LONDON (Reuters) – European stocks were sucked back into the red on Tuesday, as a four-day global selloff took Asia to a 17-month low and left Wall Street on course to equal its longest losing streak of the year.
FILE PHOTO: The London Stock Exchange Group offices are seen in the City of London, Britain, December 29, 2017. REUTERS/Toby Melville/File Photo
There was plenty to keep the stress levels high. Ongoing worries about Italy’s finances pushed its borrowing costs to their highest since 2014 and the euro lower, while U.S. Treasury yields were hovering at a seven-year high.
There was still strength in Europe’s oil stocks on higher crude prices, but most sectors had buckled to leave the Euro STOXX 600 down 0.7 percent at a six-month low and S&P 500, Dow Jones and Nasdaq futures down around 0.5 percent.
If the S&P ends the day lower it will be its fourth red day in a row for the seventh time this year. It hasn’t seen five falls yet.
“It all feels like it’s quite nervous here over whether things are going to break (out of ranges) or not,” said Saxo Bank’s head of FX Strategy John Hardy.
He also pointed to the rising U.S. and Japanese government bond yields, which tend to set the bar for borrowing costs globally, as well as the latest lows for China’s yuan.
China’s central bank fixed its yuan rate at 6.9019 per dollar on Tuesday, so breaching the 6.9000 barrier and leading speculators to push the dollar up to 6.9120 in the spot market.
The drop should be a positive for exporters and did help Shanghai blue chips edge up 0.3 percent. Yet that followed a 4.3 percent slide on Monday, which was the largest daily fall since early 2016.
Asian shares overall fell to a 17-month low. Pakistan’s rupee slumped 7 percent in an apparent devaluation before an expected International Monetary Fund program. The Indian and Sri Lankan rupees both hit record lows.
That also followed the IMF’s first downgrade to its global growth forecast since 2016.
“U.S. growth will decline once parts of its fiscal stimulus go into reverse,” IMF chief economist Maurice Obstfeld predicted.
Italian government bond yields rose to a 4 1/2-year high of 3.71 percent after Economy Minister Giovanni Tria’s address to parliament on the government’s budget plans did little to reassure nervous investors [GVD/EUR].
Tria called for a constructive discussion with Brussels over the budget and said he did not think Italy’s deficit forecasts were so shocking. EU Commission Vice-President Jyrki Katainen said Italy’s situation is vulnerable and negotiations may prove difficult.
“Maybe some people were expecting some reassurance from Tria, but he’s not calling the shots,” said Jan von Gerich, chief analyst at Nordea. “The general background is that the budget continues to cause uncertainty.”
Back in Asia, Japan’s Nikkei had dropped 1.3 percent, hurt in part by a rise in the safe-harbor yen and as yields on Tokyo’s government bonds prodded the 0.15 percent cap the Bank of Japan effectively has on them.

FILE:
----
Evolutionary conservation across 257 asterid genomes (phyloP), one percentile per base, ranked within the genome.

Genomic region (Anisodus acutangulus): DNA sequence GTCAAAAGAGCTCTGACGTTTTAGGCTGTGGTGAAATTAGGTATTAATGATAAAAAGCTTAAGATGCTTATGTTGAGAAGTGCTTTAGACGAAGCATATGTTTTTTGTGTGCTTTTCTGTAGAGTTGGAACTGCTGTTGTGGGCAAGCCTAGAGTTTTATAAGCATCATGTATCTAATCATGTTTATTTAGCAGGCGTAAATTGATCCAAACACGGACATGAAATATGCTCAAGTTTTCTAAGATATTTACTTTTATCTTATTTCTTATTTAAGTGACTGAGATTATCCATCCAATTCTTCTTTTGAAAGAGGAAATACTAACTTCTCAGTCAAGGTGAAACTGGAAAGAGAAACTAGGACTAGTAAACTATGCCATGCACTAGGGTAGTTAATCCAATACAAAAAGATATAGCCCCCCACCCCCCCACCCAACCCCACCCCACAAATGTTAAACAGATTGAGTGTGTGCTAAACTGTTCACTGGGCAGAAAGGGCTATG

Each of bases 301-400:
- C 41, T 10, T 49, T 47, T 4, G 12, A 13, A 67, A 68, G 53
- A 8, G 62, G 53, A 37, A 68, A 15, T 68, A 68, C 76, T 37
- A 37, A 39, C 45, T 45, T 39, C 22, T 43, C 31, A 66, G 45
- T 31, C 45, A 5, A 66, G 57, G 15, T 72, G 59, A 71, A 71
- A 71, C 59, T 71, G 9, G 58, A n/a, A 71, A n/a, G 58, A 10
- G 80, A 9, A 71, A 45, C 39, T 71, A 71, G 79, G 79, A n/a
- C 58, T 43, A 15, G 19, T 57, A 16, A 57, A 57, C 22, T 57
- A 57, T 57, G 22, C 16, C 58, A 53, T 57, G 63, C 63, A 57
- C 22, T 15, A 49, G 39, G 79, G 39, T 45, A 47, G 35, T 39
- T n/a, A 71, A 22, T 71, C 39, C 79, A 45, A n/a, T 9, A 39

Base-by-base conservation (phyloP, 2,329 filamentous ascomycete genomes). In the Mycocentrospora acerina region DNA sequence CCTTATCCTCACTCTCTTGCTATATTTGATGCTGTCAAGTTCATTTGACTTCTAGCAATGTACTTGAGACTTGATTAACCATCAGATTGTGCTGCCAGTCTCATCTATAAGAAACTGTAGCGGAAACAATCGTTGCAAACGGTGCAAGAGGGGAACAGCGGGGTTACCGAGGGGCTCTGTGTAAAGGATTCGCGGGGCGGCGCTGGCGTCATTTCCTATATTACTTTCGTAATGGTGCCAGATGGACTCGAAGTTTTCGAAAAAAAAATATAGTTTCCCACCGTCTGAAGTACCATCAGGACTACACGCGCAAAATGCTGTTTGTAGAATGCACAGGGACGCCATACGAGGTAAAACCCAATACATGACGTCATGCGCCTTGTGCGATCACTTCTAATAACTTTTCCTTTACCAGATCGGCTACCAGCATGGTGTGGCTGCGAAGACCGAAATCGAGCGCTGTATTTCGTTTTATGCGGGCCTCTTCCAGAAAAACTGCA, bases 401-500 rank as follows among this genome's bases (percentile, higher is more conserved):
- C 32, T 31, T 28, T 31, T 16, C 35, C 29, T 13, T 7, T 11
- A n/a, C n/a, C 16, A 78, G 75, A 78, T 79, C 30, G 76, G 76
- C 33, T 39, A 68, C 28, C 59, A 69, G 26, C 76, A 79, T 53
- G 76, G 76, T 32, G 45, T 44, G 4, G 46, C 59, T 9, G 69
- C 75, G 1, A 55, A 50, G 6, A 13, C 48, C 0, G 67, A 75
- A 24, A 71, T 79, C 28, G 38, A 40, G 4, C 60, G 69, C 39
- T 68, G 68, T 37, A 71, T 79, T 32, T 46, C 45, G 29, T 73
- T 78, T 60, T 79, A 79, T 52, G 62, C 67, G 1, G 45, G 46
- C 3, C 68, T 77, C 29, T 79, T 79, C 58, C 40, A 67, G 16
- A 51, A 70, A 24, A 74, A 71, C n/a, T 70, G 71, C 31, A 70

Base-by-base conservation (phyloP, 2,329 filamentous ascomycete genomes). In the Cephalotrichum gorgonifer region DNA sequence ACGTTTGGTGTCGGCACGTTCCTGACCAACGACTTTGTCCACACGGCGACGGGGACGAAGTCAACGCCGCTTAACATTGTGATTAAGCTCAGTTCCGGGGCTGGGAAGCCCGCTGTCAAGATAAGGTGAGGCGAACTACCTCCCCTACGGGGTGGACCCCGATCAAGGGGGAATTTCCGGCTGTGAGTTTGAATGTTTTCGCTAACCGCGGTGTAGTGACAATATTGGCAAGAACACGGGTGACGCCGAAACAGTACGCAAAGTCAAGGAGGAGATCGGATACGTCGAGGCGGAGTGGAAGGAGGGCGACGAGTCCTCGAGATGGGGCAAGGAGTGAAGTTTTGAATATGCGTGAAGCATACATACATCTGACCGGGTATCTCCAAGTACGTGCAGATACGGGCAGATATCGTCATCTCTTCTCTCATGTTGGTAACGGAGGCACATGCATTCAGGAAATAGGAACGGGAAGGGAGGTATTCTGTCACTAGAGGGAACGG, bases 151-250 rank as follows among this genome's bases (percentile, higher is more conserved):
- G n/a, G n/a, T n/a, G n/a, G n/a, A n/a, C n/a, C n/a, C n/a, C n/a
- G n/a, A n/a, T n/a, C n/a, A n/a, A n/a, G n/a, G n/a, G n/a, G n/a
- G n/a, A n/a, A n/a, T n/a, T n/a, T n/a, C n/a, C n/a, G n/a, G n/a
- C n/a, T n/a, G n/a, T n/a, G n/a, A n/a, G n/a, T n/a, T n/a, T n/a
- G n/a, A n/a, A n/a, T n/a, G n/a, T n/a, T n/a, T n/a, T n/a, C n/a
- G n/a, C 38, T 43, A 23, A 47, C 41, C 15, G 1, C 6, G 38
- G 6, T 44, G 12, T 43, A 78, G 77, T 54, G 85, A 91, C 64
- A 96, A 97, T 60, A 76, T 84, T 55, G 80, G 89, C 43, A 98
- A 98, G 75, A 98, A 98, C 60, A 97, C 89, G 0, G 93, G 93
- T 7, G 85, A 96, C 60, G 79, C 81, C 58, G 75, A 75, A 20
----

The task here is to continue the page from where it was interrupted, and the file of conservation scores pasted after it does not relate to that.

A senior U.S. Treasury official on Monday had also expressed concern at the fall in the Chinese yuan, adding that it was unclear whether Treasury Secretary Steven Mnuchin would meet with Chinese officials this week.
(Graphic: Italian 30-year bond yields top 4 percent – reut.rs/2Oeyy3H)
NO SAFETY NET
On Wall Street, the broad spread of red in futures markets came after growth and tech stocks were pressured on Monday by worries that rising bond yields, which raise borrowing costs, might ultimately hobble the economy.
Yields on 10-year Treasury paper reached a seven-year top on Tuesday at 3.252 percent, but were edging back slightly ahead of U.S. trading. [/US]
Treasuries have had a sort of safety net up to now: rising yields tend to dampen stocks and threaten the economic outlook, thus putting pressure on the Federal Reserve to go slow on policy tightening. But the Fed has sounded so bullish on the economy and so hawkish on rates that the net has become frayed.
“The size and speed of the bearish bond impulse would suggest a collective shift in market thinking about the U.S. growth prospects and policy projections,” said Damien McColough, Westpac’s head of rates strategy.
“The Fed’s expected 2019 profile has moved from just below 2 hikes to 2.5 hikes being factored in.”
That shift has underpinned the dollar against a basket of currencies where it stood up 0.4 percent at 96.128, from a low of 93.814 a couple of weeks ago.
Against the safe-haven yen, the dollar pulled back to 113.15 from a 114.54 peak last week. [/FRX]
The euro was undermined by Italy’s political troubles and loitered at $1.1436, well off September’s $1.1815 top.
In commodity markets, gold got a modest safety bid at $1,191.10, having fallen 1.4 percent overnight. Industrial bellwethers copper and nickel jumped as much 1.4 and 2 percent.
Oil prices also rose as more evidence emerged that crude exports from Iran, OPEC’s third-largest producer, are declining in the run-up to the re-imposition of U.S. sanctions and as a hurricane moved across the Gulf of Mexico.
Brent crude added 60 cents to $84.51 a barrel and U.S. crude gained 41 cents to $74.70.
Additional reporting by Wayne Cole in Sydney and Virginia Furness in London; editing by Ed Osmond, Larry King